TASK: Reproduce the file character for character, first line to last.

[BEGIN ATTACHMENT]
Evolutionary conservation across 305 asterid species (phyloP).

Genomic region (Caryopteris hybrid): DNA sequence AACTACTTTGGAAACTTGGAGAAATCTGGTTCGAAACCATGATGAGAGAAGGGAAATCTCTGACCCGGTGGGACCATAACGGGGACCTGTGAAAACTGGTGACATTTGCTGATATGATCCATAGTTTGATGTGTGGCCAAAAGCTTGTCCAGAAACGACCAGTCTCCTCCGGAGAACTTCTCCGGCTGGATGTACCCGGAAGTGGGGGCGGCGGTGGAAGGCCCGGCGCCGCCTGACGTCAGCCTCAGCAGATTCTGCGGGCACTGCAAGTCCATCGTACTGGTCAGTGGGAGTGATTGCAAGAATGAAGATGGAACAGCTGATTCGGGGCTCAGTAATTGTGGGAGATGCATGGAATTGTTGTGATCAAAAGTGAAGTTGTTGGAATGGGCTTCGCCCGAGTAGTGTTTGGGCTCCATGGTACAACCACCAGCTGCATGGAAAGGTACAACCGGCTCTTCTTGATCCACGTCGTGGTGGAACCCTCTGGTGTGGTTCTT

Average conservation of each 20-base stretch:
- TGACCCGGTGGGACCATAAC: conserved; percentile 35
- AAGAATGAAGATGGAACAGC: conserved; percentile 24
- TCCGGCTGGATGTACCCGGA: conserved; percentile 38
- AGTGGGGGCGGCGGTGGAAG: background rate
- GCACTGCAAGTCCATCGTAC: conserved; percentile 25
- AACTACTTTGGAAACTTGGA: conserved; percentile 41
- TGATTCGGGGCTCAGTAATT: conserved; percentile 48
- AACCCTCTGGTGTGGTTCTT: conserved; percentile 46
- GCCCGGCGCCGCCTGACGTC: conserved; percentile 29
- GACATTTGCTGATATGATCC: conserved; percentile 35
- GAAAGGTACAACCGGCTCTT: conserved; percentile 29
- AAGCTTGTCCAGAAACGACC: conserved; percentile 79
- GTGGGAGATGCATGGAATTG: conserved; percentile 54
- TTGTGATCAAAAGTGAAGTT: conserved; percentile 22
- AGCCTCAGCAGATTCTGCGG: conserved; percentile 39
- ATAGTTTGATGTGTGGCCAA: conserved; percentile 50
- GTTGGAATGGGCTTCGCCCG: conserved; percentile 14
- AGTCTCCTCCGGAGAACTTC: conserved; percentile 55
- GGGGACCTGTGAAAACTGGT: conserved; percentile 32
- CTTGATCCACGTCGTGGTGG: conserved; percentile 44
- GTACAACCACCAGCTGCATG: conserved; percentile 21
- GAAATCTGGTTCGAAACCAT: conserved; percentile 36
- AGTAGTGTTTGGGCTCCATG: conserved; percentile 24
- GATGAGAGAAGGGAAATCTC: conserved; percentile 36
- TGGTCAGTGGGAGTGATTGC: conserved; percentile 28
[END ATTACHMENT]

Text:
Evolutionary conservation across 305 asterid species (phyloP).

Genomic region (Caryopteris hybrid): DNA sequence AACTACTTTGGAAACTTGGAGAAATCTGGTTCGAAACCATGATGAGAGAAGGGAAATCTCTGACCCGGTGGGACCATAACGGGGACCTGTGAAAACTGGTGACATTTGCTGATATGATCCATAGTTTGATGTGTGGCCAAAAGCTTGTCCAGAAACGACCAGTCTCCTCCGGAGAACTTCTCCGGCTGGATGTACCCGGAAGTGGGGGCGGCGGTGGAAGGCCCGGCGCCGCCTGACGTCAGCCTCAGCAGATTCTGCGGGCACTGCAAGTCCATCGTACTGGTCAGTGGGAGTGATTGCAAGAATGAAGATGGAACAGCTGATTCGGGGCTCAGTAATTGTGGGAGATGCATGGAATTGTTGTGATCAAAAGTGAAGTTGTTGGAATGGGCTTCGCCCGAGTAGTGTTTGGGCTCCATGGTACAACCACCAGCTGCATGGAAAGGTACAACCGGCTCTTCTTGATCCACGTCGTGGTGGAACCCTCTGGTGTGGTTCTT

Average conservation of each 20-base stretch:
- TGACCCGGTGGGACCATAAC: conserved; percentile 35
- AAGAATGAAGATGGAACAGC: conserved; percentile 24
- TCCGGCTGGATGTACCCGGA: conserved; percentile 38
- AGTGGGGGCGGCGGTGGAAG: background rate
- GCACTGCAAGTCCATCGTAC: conserved; percentile 25
- AACTACTTTGGAAACTTGGA: conserved; percentile 41
- TGATTCGGGGCTCAGTAATT: conserved; percentile 48
- AACCCTCTGGTGTGGTTCTT: conserved; percentile 46
- GCCCGGCGCCGCCTGACGTC: conserved; percentile 29
- GACATTTGCTGATATGATCC: conserved; percentile 35
- GAAAGGTACAACCGGCTCTT: conserved; percentile 29
- AAGCTTGTCCAGAAACGACC: conserved; percentile 79
- GTGGGAGATGCATGGAATTG: conserved; percentile 54
- TTGTGATCAAAAGTGAAGTT: conserved; percentile 22
- AGCCTCAGCAGATTCTGCGG: conserved; percentile 39
- ATAGTTTGATGTGTGGCCAA: conserved; percentile 50
- GTTGGAATGGGCTTCGCCCG: conserved; percentile 14
- AGTCTCCTCCGGAGAACTTC: conserved; percentile 55
- GGGGACCTGTGAAAACTGGT: conserved; percentile 32
- CTTGATCCACGTCGTGGTGG: conserved; percentile 44
- GTACAACCACCAGCTGCATG: conserved; percentile 21
- GAAATCTGGTTCGAAACCAT: conserved; percentile 36
- AGTAGTGTTTGGGCTCCATG: conserved; percentile 24
- GATGAGAGAAGGGAAATCTC: conserved; percentile 36
- TGGTCAGTGGGAGTGATTGC: conserved; percentile 28